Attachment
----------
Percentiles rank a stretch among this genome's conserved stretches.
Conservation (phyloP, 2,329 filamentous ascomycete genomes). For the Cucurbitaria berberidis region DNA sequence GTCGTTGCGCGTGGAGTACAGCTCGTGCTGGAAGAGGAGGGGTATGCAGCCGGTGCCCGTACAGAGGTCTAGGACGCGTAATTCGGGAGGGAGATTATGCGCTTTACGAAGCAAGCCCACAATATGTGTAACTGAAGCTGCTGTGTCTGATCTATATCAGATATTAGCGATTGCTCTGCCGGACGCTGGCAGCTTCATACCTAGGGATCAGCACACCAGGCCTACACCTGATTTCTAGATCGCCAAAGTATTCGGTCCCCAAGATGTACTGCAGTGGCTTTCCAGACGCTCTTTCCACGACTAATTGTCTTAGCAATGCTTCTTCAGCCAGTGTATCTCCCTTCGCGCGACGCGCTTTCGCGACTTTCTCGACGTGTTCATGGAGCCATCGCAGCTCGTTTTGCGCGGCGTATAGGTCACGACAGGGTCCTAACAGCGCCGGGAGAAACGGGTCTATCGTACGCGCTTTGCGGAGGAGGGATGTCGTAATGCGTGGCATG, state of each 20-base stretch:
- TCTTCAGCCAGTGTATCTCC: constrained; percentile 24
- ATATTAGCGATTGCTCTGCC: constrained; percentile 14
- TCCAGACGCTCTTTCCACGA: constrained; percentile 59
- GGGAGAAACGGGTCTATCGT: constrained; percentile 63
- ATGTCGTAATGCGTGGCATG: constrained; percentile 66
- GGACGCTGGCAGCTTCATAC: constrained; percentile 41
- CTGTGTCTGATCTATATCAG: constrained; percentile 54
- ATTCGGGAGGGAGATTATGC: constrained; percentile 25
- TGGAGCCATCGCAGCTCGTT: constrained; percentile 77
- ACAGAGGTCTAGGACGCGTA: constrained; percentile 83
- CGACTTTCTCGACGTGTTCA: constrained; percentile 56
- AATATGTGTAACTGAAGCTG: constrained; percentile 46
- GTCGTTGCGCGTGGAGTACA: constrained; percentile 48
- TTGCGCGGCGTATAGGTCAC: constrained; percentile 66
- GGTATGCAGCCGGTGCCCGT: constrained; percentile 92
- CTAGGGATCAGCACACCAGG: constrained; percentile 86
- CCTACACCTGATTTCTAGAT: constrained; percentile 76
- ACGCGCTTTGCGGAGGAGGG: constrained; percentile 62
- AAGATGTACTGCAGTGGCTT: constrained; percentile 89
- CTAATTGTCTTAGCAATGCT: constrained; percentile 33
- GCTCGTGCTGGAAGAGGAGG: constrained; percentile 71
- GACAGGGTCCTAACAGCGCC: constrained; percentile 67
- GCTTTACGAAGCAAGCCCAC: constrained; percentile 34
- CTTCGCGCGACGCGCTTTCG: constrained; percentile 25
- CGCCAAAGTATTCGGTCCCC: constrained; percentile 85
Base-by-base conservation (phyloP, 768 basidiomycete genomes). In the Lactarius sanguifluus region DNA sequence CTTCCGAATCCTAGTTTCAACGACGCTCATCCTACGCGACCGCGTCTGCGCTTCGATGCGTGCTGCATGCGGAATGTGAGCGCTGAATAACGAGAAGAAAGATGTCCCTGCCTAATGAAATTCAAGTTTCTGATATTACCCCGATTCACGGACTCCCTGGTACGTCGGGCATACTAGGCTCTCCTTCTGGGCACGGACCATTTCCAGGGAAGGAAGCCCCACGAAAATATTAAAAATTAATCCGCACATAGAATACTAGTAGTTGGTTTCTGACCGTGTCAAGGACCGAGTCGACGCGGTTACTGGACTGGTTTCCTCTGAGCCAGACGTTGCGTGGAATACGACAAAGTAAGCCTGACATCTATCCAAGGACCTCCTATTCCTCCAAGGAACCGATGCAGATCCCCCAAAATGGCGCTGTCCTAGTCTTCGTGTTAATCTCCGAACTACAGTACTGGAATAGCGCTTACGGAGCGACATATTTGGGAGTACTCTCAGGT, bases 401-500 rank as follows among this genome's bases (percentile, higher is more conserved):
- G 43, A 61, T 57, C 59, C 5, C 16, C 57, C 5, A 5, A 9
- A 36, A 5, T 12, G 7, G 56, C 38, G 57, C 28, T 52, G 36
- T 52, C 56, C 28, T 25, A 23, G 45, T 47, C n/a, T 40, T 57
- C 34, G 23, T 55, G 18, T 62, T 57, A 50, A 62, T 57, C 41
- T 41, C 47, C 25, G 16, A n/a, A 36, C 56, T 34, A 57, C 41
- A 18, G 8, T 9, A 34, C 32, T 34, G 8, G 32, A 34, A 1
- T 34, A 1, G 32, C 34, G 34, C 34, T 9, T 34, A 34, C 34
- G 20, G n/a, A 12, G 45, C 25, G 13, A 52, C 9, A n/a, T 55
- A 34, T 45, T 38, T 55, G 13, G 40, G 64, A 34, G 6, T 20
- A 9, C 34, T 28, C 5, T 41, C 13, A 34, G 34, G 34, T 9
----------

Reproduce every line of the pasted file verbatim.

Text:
Percentiles rank a stretch among this genome's conserved stretches.
Conservation (phyloP, 2,329 filamentous ascomycete genomes). For the Cucurbitaria berberidis region DNA sequence GTCGTTGCGCGTGGAGTACAGCTCGTGCTGGAAGAGGAGGGGTATGCAGCCGGTGCCCGTACAGAGGTCTAGGACGCGTAATTCGGGAGGGAGATTATGCGCTTTACGAAGCAAGCCCACAATATGTGTAACTGAAGCTGCTGTGTCTGATCTATATCAGATATTAGCGATTGCTCTGCCGGACGCTGGCAGCTTCATACCTAGGGATCAGCACACCAGGCCTACACCTGATTTCTAGATCGCCAAAGTATTCGGTCCCCAAGATGTACTGCAGTGGCTTTCCAGACGCTCTTTCCACGACTAATTGTCTTAGCAATGCTTCTTCAGCCAGTGTATCTCCCTTCGCGCGACGCGCTTTCGCGACTTTCTCGACGTGTTCATGGAGCCATCGCAGCTCGTTTTGCGCGGCGTATAGGTCACGACAGGGTCCTAACAGCGCCGGGAGAAACGGGTCTATCGTACGCGCTTTGCGGAGGAGGGATGTCGTAATGCGTGGCATG, state of each 20-base stretch:
- TCTTCAGCCAGTGTATCTCC: constrained; percentile 24
- ATATTAGCGATTGCTCTGCC: constrained; percentile 14
- TCCAGACGCTCTTTCCACGA: constrained; percentile 59
- GGGAGAAACGGGTCTATCGT: constrained; percentile 63
- ATGTCGTAATGCGTGGCATG: constrained; percentile 66
- GGACGCTGGCAGCTTCATAC: constrained; percentile 41
- CTGTGTCTGATCTATATCAG: constrained; percentile 54
- ATTCGGGAGGGAGATTATGC: constrained; percentile 25
- TGGAGCCATCGCAGCTCGTT: constrained; percentile 77
- ACAGAGGTCTAGGACGCGTA: constrained; percentile 83
- CGACTTTCTCGACGTGTTCA: constrained; percentile 56
- AATATGTGTAACTGAAGCTG: constrained; percentile 46
- GTCGTTGCGCGTGGAGTACA: constrained; percentile 48
- TTGCGCGGCGTATAGGTCAC: constrained; percentile 66
- GGTATGCAGCCGGTGCCCGT: constrained; percentile 92
- CTAGGGATCAGCACACCAGG: constrained; percentile 86
- CCTACACCTGATTTCTAGAT: constrained; percentile 76
- ACGCGCTTTGCGGAGGAGGG: constrained; percentile 62
- AAGATGTACTGCAGTGGCTT: constrained; percentile 89
- CTAATTGTCTTAGCAATGCT: constrained; percentile 33
- GCTCGTGCTGGAAGAGGAGG: constrained; percentile 71
- GACAGGGTCCTAACAGCGCC: constrained; percentile 67
- GCTTTACGAAGCAAGCCCAC: constrained; percentile 34
- CTTCGCGCGACGCGCTTTCG: constrained; percentile 25
- CGCCAAAGTATTCGGTCCCC: constrained; percentile 85
Base-by-base conservation (phyloP, 768 basidiomycete genomes). In the Lactarius sanguifluus region DNA sequence CTTCCGAATCCTAGTTTCAACGACGCTCATCCTACGCGACCGCGTCTGCGCTTCGATGCGTGCTGCATGCGGAATGTGAGCGCTGAATAACGAGAAGAAAGATGTCCCTGCCTAATGAAATTCAAGTTTCTGATATTACCCCGATTCACGGACTCCCTGGTACGTCGGGCATACTAGGCTCTCCTTCTGGGCACGGACCATTTCCAGGGAAGGAAGCCCCACGAAAATATTAAAAATTAATCCGCACATAGAATACTAGTAGTTGGTTTCTGACCGTGTCAAGGACCGAGTCGACGCGGTTACTGGACTGGTTTCCTCTGAGCCAGACGTTGCGTGGAATACGACAAAGTAAGCCTGACATCTATCCAAGGACCTCCTATTCCTCCAAGGAACCGATGCAGATCCCCCAAAATGGCGCTGTCCTAGTCTTCGTGTTAATCTCCGAACTACAGTACTGGAATAGCGCTTACGGAGCGACATATTTGGGAGTACTCTCAGGT, bases 401-500 rank as follows among this genome's bases (percentile, higher is more conserved):
- G 43, A 61, T 57, C 59, C 5, C 16, C 57, C 5, A 5, A 9
- A 36, A 5, T 12, G 7, G 56, C 38, G 57, C 28, T 52, G 36
- T 52, C 56, C 28, T 25, A 23, G 45, T 47, C n/a, T 40, T 57
- C 34, G 23, T 55, G 18, T 62, T 57, A 50, A 62, T 57, C 41
- T 41, C 47, C 25, G 16, A n/a, A 36, C 56, T 34, A 57, C 41
- A 18, G 8, T 9, A 34, C 32, T 34, G 8, G 32, A 34, A 1
- T 34, A 1, G 32, C 34, G 34, C 34, T 9, T 34, A 34, C 34
- G 20, G n/a, A 12, G 45, C 25, G 13, A 52, C 9, A n/a, T 55
- A 34, T 45, T 38, T 55, G 13, G 40, G 64, A 34, G 6, T 20
- A 9, C 34, T 28, C 5, T 41, C 13, A 34, G 34, G 34, T 9